Helium Development

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A better way to do Sass with Shopify Themes Doing Shopify development with Sass in the assets folder can be limiting. Instead I choose to use Compass to compile my CSS for Shopify projects.

Thanks for Sass Shopify, but I’ll use Compass instead.

Nick Mealey | Feb 25, 2015

I’ve recently undertaken a project to use the eCommerce platform Shopify. After switching from Magento, I’ve really come to appreciate how simple and powerful the platform is. One “out of the box” feature that comes with Shopify’s liquid templating is using Sass/SCSS. As Shopify’s backend takes care of parsing your .scss files, you don’t have to worry about compiling to .css extensions. Although this is a nice feature for small projects, it doesn’t give you any flexibility or organization with your Sass. Shopify is pretty opinionated when it comes to file structure, and since sub-folders don’t work within the assets folder, using the built-in Sass compiler simply isn’t good enough.

Instead, I use the ruby compiler Compass to do all the heavy lifting, and it allows pretty much endless features when compiling. If you’re not familiar with Compass, check out http://compass-style.org/ for more info. Basically, I simply create a folder outside the assets folder named sass and compile the files into .scss.liquid/.css.liquid files. Within the root of my theme, the directory structure would looking something like this:

|-- assets
|-- config
|-- layout
|-- snippets
|-- templates
|-- sass
    |-- styles.scss
    |-- base
        |-- _base.sass
        |-- _colors.sass
        |-- ...
    |-- layout
        ...
    |-- modules
        ...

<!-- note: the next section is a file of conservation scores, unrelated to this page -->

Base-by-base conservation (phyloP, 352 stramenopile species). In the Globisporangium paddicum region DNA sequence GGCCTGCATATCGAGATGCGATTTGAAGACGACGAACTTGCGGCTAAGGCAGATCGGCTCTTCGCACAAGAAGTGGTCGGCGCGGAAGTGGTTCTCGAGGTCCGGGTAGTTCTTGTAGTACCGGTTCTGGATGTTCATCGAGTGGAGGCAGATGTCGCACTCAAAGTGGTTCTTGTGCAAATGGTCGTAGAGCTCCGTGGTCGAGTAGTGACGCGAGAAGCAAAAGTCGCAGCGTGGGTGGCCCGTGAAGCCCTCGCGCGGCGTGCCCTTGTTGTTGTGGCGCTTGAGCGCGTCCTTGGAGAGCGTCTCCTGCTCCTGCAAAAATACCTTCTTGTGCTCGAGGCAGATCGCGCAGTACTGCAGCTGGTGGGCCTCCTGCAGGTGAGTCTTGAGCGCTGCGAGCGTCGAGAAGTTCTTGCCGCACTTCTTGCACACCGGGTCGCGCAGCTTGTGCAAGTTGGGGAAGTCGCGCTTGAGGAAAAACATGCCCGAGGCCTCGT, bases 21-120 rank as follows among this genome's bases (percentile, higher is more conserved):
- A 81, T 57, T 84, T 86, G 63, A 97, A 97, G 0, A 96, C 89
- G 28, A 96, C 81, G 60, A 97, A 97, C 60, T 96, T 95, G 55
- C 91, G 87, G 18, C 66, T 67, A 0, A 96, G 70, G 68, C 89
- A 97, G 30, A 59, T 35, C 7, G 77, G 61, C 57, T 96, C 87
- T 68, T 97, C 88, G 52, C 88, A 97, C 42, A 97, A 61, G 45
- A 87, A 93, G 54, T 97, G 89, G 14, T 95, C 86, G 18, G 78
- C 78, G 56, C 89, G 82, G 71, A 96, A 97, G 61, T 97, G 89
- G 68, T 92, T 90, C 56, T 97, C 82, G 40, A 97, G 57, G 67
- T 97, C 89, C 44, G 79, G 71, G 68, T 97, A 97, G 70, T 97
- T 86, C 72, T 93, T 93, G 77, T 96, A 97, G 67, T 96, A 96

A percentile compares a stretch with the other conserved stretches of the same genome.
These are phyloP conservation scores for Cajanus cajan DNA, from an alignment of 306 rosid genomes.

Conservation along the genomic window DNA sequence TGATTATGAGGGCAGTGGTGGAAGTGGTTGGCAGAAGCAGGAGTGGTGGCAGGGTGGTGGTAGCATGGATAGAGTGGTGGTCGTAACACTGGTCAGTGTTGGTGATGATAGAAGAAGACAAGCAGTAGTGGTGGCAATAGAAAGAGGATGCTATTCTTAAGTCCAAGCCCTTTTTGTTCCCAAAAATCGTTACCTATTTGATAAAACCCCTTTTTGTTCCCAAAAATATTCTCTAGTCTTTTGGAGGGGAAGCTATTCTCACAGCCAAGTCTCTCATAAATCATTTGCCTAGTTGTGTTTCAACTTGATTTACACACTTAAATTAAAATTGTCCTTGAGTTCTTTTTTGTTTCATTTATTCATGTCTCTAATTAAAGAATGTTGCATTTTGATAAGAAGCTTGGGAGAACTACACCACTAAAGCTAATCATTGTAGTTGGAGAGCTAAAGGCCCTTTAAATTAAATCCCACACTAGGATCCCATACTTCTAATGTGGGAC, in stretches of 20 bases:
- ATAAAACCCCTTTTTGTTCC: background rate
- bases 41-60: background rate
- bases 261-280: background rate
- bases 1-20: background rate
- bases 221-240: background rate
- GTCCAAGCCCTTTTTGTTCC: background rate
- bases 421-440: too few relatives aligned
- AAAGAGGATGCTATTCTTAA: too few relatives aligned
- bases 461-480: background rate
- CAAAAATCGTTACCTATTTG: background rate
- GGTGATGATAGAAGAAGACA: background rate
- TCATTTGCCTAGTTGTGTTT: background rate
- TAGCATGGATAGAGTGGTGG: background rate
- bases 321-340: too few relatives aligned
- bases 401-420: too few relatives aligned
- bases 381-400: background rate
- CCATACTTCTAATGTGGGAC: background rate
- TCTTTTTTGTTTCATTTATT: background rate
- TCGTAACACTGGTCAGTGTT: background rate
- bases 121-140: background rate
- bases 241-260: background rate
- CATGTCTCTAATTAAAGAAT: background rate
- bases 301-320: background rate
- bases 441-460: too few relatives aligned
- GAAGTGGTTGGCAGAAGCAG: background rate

|-- views
        ...

Then, in styles.scss file, I include each file in the order I want them to be loaded. styles.scss

/* Normalize */
@import "base/normalize";

/* Variables*/
@import "base/colors";
@import "base/variables";

/* Mixins */
@import "bourbon/bourbon";
@import "layout/breakpoints";
@import "base/mixins";

/* Fonts */
@import "base/fonts";

/* Base */
@import "base/base";

/* Layout */
@import "layout/layout";
@import "layout/header";
@import "layout/footer";

/* Modules */
@import "modules/modules";
@import "modules/nav";
@import "modules/shopper";
...

/* Views */
@import "views/support-article";
...

Now that the structure is setup, how do we actually create files that are accessible within the asset folder? We use some Compass config to help us out. Note that files that begin with an underscore are partials and will not processed to the assets folder. So, any partial we include will compile into a single file that will be used in our theme. In this case, styles.sass  will compile to styles.css (in the assets folder) and be renamed to styles.scss.liquid, where it will be served to the client. Here’s an example of a Compass config file: config > compass.rb

css_dir = "assets"
sass_dir = "sass"
javascripts_dir = "js"
sourcemap = true
output_style = :compressed

# Saves css files as liquid
on_stylesheet_saved do |filename|
  if File.exists?(filename)
    # Break up the path
    path = File.dirname(filename) + "/"
    file = File.basename(filename, ".*")
    extension = ".scss.liquid"

    # Move the file to new location
    FileUtils.mv filename, path + file + extension
  end
end

What’s happening here is that after Compass compiles the Sass and saves the css files, it will rename the file to an extension we want to use. You can use .css.liquid or .scss.liquid, but I’m using .scss since Shopify looks for that extension specifically on the checkout page.

What’s awesome about this

In short, this allows us to use the liquid templating in the Sass that we write, and we get a whole lot of flexibility in using Compass. Since the file is renamed to have a .liquid extension, we can do things like:

.header {
  background: url('{{ "awesome_background.jpg" | asset_url }}');
}
.logo {
  height: #{'{{ setttings.logo_size }}'}
}

A quick note on escaping liquid

One very important note I’d like to make is that if you use liquid without wrapping it in quotes, Compass will try and parse it as Sass/CSS and it will fail. The way to get around that is to quote it, then interpolate the value with #{}. Before I started on this, I felt like the organization wasn’t really there, but since using this technique, the project feels right at home.

Doing Shopify development with Sass in the assets folder can be limiting. Instead I choose to use Compass to compile my CSS for Shopify projects.